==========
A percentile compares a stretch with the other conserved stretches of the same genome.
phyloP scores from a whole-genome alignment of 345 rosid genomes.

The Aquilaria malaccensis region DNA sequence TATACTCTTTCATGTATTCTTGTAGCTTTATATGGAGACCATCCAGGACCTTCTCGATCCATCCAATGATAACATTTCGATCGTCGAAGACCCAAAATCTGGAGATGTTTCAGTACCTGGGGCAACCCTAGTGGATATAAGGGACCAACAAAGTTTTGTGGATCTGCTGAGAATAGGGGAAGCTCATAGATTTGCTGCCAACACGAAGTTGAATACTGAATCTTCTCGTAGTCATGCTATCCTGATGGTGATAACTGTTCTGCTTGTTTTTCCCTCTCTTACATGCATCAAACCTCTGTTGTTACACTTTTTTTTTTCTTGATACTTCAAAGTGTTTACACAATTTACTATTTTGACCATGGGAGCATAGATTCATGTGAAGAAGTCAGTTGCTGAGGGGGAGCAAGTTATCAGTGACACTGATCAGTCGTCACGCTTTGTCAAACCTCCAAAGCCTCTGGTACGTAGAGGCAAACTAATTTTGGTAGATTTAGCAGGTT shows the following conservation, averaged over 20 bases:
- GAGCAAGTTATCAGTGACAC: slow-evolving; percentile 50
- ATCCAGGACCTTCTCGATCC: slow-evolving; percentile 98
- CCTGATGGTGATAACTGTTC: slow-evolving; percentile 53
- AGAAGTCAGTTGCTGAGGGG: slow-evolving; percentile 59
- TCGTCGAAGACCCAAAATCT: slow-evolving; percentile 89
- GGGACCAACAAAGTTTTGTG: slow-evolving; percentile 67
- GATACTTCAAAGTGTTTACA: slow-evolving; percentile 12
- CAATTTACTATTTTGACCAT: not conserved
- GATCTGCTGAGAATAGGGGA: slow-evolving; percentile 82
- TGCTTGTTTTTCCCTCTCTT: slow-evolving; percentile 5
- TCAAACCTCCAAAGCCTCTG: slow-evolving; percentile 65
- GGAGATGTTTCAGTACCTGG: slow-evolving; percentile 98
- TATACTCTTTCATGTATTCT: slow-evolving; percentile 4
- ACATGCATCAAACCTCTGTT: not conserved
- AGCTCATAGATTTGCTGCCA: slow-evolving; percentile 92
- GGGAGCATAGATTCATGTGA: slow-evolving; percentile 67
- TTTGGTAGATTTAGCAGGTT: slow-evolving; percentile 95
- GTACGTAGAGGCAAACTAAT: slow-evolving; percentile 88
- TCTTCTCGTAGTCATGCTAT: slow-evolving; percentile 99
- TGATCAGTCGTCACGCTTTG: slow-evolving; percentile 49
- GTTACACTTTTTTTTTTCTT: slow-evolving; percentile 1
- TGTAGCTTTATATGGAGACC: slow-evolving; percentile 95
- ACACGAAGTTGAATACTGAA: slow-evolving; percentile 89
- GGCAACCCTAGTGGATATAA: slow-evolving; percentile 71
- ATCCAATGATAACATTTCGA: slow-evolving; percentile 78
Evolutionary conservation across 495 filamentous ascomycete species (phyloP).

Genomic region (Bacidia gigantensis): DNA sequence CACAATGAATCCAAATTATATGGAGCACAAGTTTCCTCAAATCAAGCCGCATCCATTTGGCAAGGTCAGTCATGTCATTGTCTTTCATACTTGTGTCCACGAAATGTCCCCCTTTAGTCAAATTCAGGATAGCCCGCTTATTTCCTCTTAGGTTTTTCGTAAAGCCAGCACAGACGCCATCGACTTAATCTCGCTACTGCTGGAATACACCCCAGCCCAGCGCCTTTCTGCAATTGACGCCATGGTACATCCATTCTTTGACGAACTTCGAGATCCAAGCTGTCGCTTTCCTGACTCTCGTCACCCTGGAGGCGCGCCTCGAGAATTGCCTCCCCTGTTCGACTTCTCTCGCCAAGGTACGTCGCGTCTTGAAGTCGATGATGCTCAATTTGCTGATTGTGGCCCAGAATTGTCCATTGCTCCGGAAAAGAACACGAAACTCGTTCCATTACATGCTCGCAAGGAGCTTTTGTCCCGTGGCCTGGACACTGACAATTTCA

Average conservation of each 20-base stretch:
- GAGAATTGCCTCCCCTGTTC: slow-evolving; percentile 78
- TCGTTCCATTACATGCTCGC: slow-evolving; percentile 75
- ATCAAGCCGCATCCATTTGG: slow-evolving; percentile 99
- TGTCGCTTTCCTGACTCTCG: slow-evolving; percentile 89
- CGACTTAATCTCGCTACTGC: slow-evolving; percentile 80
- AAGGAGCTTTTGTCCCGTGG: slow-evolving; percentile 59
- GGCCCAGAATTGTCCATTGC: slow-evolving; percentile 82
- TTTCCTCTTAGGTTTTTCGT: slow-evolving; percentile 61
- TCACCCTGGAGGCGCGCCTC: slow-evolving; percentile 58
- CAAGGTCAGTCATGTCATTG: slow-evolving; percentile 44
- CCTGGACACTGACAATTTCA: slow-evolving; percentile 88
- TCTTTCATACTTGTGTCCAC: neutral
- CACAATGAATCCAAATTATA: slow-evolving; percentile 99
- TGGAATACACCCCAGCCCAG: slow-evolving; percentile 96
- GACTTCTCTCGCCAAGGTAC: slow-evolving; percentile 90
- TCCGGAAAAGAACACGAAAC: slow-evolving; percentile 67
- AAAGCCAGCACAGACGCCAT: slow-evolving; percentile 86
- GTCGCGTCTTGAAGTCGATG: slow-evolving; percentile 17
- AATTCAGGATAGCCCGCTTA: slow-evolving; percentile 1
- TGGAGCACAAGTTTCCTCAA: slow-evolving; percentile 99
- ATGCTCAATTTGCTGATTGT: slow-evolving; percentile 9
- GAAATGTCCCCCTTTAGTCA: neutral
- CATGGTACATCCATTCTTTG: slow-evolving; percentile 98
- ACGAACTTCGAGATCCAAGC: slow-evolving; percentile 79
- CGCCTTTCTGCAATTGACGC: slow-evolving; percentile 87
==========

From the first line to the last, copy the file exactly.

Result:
A percentile compares a stretch with the other conserved stretches of the same genome.
phyloP scores from a whole-genome alignment of 345 rosid genomes.

The Aquilaria malaccensis region DNA sequence TATACTCTTTCATGTATTCTTGTAGCTTTATATGGAGACCATCCAGGACCTTCTCGATCCATCCAATGATAACATTTCGATCGTCGAAGACCCAAAATCTGGAGATGTTTCAGTACCTGGGGCAACCCTAGTGGATATAAGGGACCAACAAAGTTTTGTGGATCTGCTGAGAATAGGGGAAGCTCATAGATTTGCTGCCAACACGAAGTTGAATACTGAATCTTCTCGTAGTCATGCTATCCTGATGGTGATAACTGTTCTGCTTGTTTTTCCCTCTCTTACATGCATCAAACCTCTGTTGTTACACTTTTTTTTTTCTTGATACTTCAAAGTGTTTACACAATTTACTATTTTGACCATGGGAGCATAGATTCATGTGAAGAAGTCAGTTGCTGAGGGGGAGCAAGTTATCAGTGACACTGATCAGTCGTCACGCTTTGTCAAACCTCCAAAGCCTCTGGTACGTAGAGGCAAACTAATTTTGGTAGATTTAGCAGGTT shows the following conservation, averaged over 20 bases:
- GAGCAAGTTATCAGTGACAC: slow-evolving; percentile 50
- ATCCAGGACCTTCTCGATCC: slow-evolving; percentile 98
- CCTGATGGTGATAACTGTTC: slow-evolving; percentile 53
- AGAAGTCAGTTGCTGAGGGG: slow-evolving; percentile 59
- TCGTCGAAGACCCAAAATCT: slow-evolving; percentile 89
- GGGACCAACAAAGTTTTGTG: slow-evolving; percentile 67
- GATACTTCAAAGTGTTTACA: slow-evolving; percentile 12
- CAATTTACTATTTTGACCAT: not conserved
- GATCTGCTGAGAATAGGGGA: slow-evolving; percentile 82
- TGCTTGTTTTTCCCTCTCTT: slow-evolving; percentile 5
- TCAAACCTCCAAAGCCTCTG: slow-evolving; percentile 65
- GGAGATGTTTCAGTACCTGG: slow-evolving; percentile 98
- TATACTCTTTCATGTATTCT: slow-evolving; percentile 4
- ACATGCATCAAACCTCTGTT: not conserved
- AGCTCATAGATTTGCTGCCA: slow-evolving; percentile 92
- GGGAGCATAGATTCATGTGA: slow-evolving; percentile 67
- TTTGGTAGATTTAGCAGGTT: slow-evolving; percentile 95
- GTACGTAGAGGCAAACTAAT: slow-evolving; percentile 88
- TCTTCTCGTAGTCATGCTAT: slow-evolving; percentile 99
- TGATCAGTCGTCACGCTTTG: slow-evolving; percentile 49
- GTTACACTTTTTTTTTTCTT: slow-evolving; percentile 1
- TGTAGCTTTATATGGAGACC: slow-evolving; percentile 95
- ACACGAAGTTGAATACTGAA: slow-evolving; percentile 89
- GGCAACCCTAGTGGATATAA: slow-evolving; percentile 71
- ATCCAATGATAACATTTCGA: slow-evolving; percentile 78
Evolutionary conservation across 495 filamentous ascomycete species (phyloP).

Genomic region (Bacidia gigantensis): DNA sequence CACAATGAATCCAAATTATATGGAGCACAAGTTTCCTCAAATCAAGCCGCATCCATTTGGCAAGGTCAGTCATGTCATTGTCTTTCATACTTGTGTCCACGAAATGTCCCCCTTTAGTCAAATTCAGGATAGCCCGCTTATTTCCTCTTAGGTTTTTCGTAAAGCCAGCACAGACGCCATCGACTTAATCTCGCTACTGCTGGAATACACCCCAGCCCAGCGCCTTTCTGCAATTGACGCCATGGTACATCCATTCTTTGACGAACTTCGAGATCCAAGCTGTCGCTTTCCTGACTCTCGTCACCCTGGAGGCGCGCCTCGAGAATTGCCTCCCCTGTTCGACTTCTCTCGCCAAGGTACGTCGCGTCTTGAAGTCGATGATGCTCAATTTGCTGATTGTGGCCCAGAATTGTCCATTGCTCCGGAAAAGAACACGAAACTCGTTCCATTACATGCTCGCAAGGAGCTTTTGTCCCGTGGCCTGGACACTGACAATTTCA

Average conservation of each 20-base stretch:
- GAGAATTGCCTCCCCTGTTC: slow-evolving; percentile 78
- TCGTTCCATTACATGCTCGC: slow-evolving; percentile 75
- ATCAAGCCGCATCCATTTGG: slow-evolving; percentile 99
- TGTCGCTTTCCTGACTCTCG: slow-evolving; percentile 89
- CGACTTAATCTCGCTACTGC: slow-evolving; percentile 80
- AAGGAGCTTTTGTCCCGTGG: slow-evolving; percentile 59
- GGCCCAGAATTGTCCATTGC: slow-evolving; percentile 82
- TTTCCTCTTAGGTTTTTCGT: slow-evolving; percentile 61
- TCACCCTGGAGGCGCGCCTC: slow-evolving; percentile 58
- CAAGGTCAGTCATGTCATTG: slow-evolving; percentile 44
- CCTGGACACTGACAATTTCA: slow-evolving; percentile 88
- TCTTTCATACTTGTGTCCAC: neutral
- CACAATGAATCCAAATTATA: slow-evolving; percentile 99
- TGGAATACACCCCAGCCCAG: slow-evolving; percentile 96
- GACTTCTCTCGCCAAGGTAC: slow-evolving; percentile 90
- TCCGGAAAAGAACACGAAAC: slow-evolving; percentile 67
- AAAGCCAGCACAGACGCCAT: slow-evolving; percentile 86
- GTCGCGTCTTGAAGTCGATG: slow-evolving; percentile 17
- AATTCAGGATAGCCCGCTTA: slow-evolving; percentile 1
- TGGAGCACAAGTTTCCTCAA: slow-evolving; percentile 99
- ATGCTCAATTTGCTGATTGT: slow-evolving; percentile 9
- GAAATGTCCCCCTTTAGTCA: neutral
- CATGGTACATCCATTCTTTG: slow-evolving; percentile 98
- ACGAACTTCGAGATCCAAGC: slow-evolving; percentile 79
- CGCCTTTCTGCAATTGACGC: slow-evolving; percentile 87